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Originally published Monday, July 11, 2011 at 1:26 PM

Starbucks reshuffles execs, promotes head of Seattle's Best Coffee

Michelle Gass is taking over Starbucks' operations in Europe and the Middle East.

Seattle Times business reporter

Starbucks International

Back in the days of Starbucks' fastest expansion, when it was growing by seven stores a day, its international operation was relatively small. In 2007, the chain had nearly 11,000 U.S. cafes but just 4,300 international locations. Now, the international segment is growing faster than the U.S. business. Here's a snapshot:

Locations: Almost 6,000 — 2,700 in Asia; 1,700 in Europe and the Middle East; and 1,500 in Canada and Latin America

Sales: $2.3 billion for the fiscal year ended October 2010, out of $10.7 billion for the whole company

Operating income: $225 million, out of $1.4 billion for the whole company

Most stores: Canada (1,083), Japan (914) and U.K. (717)

Getting ready to open in: India (2012) and Vietnam (2013)

Still no cafe in: Italy

Source: Starbucks

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After growing rapidly in the U.S. for most of its history, Starbucks has turned its attention to international growth — and Monday added an executive to help lead that expansion.

Michelle Gass, who had been in charge of the Seattle's Best Coffee chain and brand for Starbucks, will run Starbucks' stores in Europe and the Middle East.

The executives who had led Starbucks' U.S. and international businesses are shifting as a result. Cliff Burrows, who was in charge of the U.S., adds Canada and Central and South America to his portfolio.

John Culver, who had run the entire international operation, will now lead the Asian-Pacific region, including Starbucks' much-anticipated first store in India next year and its debut in Vietnam in 2013.

In a telephone interview, Chairman and CEO Howard Schultz said the changes were made to "take three of our top people and put them against our biggest opportunity," which is international growth, including the sale of coffee and drinks in grocery and convenience stores all over the world.

"We're doubling down on our commitment and belief that the international business is going to be much more significant in the future," Schultz said.

Starbucks has almost 17,000 cafes. Nearly 6,000 are outside the U.S. — 2,700 in Asia, 1,700 in Europe and the Middle East, and 1,500 in Canada and Latin America.

Back in the days of Starbucks' fastest expansion, when it was growing by seven stores a day, its international operation was relatively small. In 2007, the chain had nearly 11,000 U.S. cafes but just 4,300 international locations.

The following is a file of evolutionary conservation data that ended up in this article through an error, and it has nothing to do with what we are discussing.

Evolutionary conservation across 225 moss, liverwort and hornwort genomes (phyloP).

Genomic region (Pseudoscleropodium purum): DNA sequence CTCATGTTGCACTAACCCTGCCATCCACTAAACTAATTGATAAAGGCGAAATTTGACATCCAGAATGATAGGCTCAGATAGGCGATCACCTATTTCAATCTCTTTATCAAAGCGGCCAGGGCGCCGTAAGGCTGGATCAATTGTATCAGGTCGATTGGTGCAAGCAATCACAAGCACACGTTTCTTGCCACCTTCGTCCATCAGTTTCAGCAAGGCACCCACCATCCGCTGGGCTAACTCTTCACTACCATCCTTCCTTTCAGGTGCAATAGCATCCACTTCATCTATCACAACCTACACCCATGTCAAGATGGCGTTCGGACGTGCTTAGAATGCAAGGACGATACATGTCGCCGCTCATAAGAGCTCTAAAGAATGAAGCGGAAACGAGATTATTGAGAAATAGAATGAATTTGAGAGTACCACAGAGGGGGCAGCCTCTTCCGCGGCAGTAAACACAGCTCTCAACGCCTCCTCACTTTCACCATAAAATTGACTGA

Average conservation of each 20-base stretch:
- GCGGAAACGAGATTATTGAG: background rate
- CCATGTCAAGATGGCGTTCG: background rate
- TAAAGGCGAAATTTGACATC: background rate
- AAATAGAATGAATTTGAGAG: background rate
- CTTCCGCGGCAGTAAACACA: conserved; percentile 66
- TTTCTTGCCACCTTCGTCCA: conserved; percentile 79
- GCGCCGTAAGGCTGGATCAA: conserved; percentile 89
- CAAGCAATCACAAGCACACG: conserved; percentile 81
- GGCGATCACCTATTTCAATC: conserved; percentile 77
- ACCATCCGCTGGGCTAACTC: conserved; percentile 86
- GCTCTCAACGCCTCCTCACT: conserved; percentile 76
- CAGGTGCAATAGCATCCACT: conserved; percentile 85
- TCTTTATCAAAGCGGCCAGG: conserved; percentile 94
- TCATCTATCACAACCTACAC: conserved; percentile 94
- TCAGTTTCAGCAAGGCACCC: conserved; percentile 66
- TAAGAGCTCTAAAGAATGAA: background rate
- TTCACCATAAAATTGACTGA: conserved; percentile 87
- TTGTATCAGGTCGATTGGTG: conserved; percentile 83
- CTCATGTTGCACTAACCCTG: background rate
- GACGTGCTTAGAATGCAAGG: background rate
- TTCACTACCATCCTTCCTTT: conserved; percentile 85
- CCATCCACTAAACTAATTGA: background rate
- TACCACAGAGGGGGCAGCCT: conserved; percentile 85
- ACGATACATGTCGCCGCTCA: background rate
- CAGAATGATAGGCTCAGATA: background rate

Now, the foreign segment is growing faster than the U.S. business. In the most recent quarter, Starbucks closed 228 U.S. cafes but added 82 shops overseas.

Revenue for the international business rose 20 percent during the fiscal year ended Oct. 3, to $2.3 billion. The U.S. business grew 7 percent but still dwarfs the international side with revenues of $7.6 billion.

Starbucks will not change the way it reports those numbers — U.S. and international as separate categories — this fiscal year, a spokesman said. During its fiscal year-end earnings announcement in November, it will give details about how it will report sales going forward.

Starbucks' grocery sales — everything from coffee beans to bottled Frappuccino to ice cream — are part of another division, led by Jeff Hansberry, that will now include Seattle's Best Coffee.

Before Gass took the helm at Seattle's Best almost two years ago, it had lived for years in Starbucks' shadow with just 550 cafes, most of them in Borders bookstores.

Shortly before Gass became president of Seattle's Best, it partnered with the Subway fast-food chain — a milestone for Starbucks, which had sold coffee in some McDonald's stores in the Northwest but otherwise eschewed fast-food locations.

The company even turned down McDonald's when it was looking for a coffee partner for its McCafé concept several years ago.

Gass accelerated the changes at Seattle's Best, leading the creation of a new logo and forming partnerships with Burger King and others. Now, the coffee is sold in almost 50,000 locations in the U.S. and Canada.

Before running Seattle's Best, Gass served in a two-person "Office of the CEO" with Schultz when he first returned to head the company in 2008.

She has been with Starbucks since 1996, when she started as the Frappuccino marketing manager. Gass is credited with helping popularize that drink, which now tops $2 billion a year in sales — about 20 percent of Starbucks' total annual revenues.

She will be based in Amsterdam.

In the past couple years, Starbucks has frequently talked about "billion-dollar brands" like Frappuccino. Schultz has said he hopes its instant coffee and Seattle's Best Coffee will reach a billion dollars in annual sales.

Part of Starbucks' executive shuffle Monday included adding the Tazo tea business to Chief Marketing Officer Annie Young-Scrivner's plate.

Tazo is another billion-dollar brand, it turns out. It generated $1.3 billion in revenue last year, the company said.

Melissa Allison: 206-464-3312 or mallison@seattletimes.com

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